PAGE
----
Three International Lawyers in a Hall of Mirrors

Available in Russian

Author: Jean d’Aspremont

DOI: 10.21128/2226-2059-2019-4-21-38

Keywords: belief system; critical theory; Foucault; international legal theory; modernity


This article uses the metaphor of the hall of mirrors to produce three distinct images of an international lawyer. The hall of mirrors refers here to the extent to which international legal discourses are built on self-referential mechanisms tantamount to mutually reflecting mirrors, by virtue of which movements and postures are reproduced ad infinitum without disclosing the origin thereof. According to the first image produced by virtue of the metaphor of the hall of mirrors, an international lawyer feels invincible and fully makes use of the hall of mirrors to allow international legal dis- courses to obscure their origins and thrive in foundationlessness. The second image depicts a vulnerable international lawyer who is deprived of self-referential mechanisms for the production of international legal discourses because the mirrors have been shattered or the light turned off or simply because she has closed her eyes. The third image is that of a self-reflective international lawyer who is neither invincible nor vulnerable but consciously standing between the mutually reflecting mirrors wearing fissured spectacles and with no intention to smash the mirror, turn off the light or close her eyes. This article ends with a few observations on the coexistence of these three international lawyers – the invincible, the vulnerable, and the self-reflective – standing together in the hall of mirrors, possibly not even seeing one another. By developing these three distinct images, this paper sheds light on how the contingency of legal doctrines, modes of legal reasoning and legal categories is experienced by international lawyers. In doing so, this article refines non-necessitarian understandings of contemporary international legal thought and practice while enabling reform of the way in which international lawyers’categories of thought, speech and argumentation constitute (and intervene in the problems of) the world.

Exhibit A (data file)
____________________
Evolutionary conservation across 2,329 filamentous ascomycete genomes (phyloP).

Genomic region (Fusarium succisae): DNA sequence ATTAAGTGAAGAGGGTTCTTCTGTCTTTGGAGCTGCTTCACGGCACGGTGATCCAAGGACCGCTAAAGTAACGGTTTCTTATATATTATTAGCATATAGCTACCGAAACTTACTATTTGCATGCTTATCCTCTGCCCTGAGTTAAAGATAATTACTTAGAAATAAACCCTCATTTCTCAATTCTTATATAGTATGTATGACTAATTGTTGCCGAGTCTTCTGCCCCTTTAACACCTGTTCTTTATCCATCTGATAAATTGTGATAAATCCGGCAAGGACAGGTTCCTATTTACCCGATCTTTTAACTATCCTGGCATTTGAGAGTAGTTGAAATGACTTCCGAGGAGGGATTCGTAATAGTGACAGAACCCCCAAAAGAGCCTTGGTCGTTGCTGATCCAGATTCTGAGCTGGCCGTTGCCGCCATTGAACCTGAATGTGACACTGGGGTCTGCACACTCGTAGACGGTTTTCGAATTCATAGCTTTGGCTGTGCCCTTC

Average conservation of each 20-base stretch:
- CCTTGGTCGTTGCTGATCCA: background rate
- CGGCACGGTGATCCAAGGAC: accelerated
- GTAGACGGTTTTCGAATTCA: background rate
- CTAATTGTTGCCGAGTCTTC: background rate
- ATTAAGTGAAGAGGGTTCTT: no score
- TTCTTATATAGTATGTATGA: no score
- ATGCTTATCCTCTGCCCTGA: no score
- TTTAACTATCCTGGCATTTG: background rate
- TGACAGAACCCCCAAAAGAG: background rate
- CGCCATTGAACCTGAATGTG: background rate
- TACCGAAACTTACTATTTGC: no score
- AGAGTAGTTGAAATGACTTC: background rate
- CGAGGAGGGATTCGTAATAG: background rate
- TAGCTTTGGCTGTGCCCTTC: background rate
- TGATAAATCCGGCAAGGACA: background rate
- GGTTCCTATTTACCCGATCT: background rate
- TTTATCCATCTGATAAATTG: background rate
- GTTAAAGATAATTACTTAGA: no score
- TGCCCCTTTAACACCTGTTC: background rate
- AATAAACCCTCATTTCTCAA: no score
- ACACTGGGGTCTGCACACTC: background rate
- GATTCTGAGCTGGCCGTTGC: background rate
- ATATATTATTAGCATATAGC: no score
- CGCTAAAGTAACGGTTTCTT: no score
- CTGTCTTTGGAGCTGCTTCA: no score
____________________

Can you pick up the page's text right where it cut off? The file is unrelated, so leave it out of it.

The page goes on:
About the author: Jean d’Aspremont – Professor of International Law, Sciences Po Law School, Paris, France, and University of Manchester, Manchester, the United Kingdom.

Citation: D’Aspremont J. (2019) Three International Lawyers in a Hall of Mirrors. Mezhdunarodnoe pravosudie, vol.9, no.4, pp.21–38. (In Russian).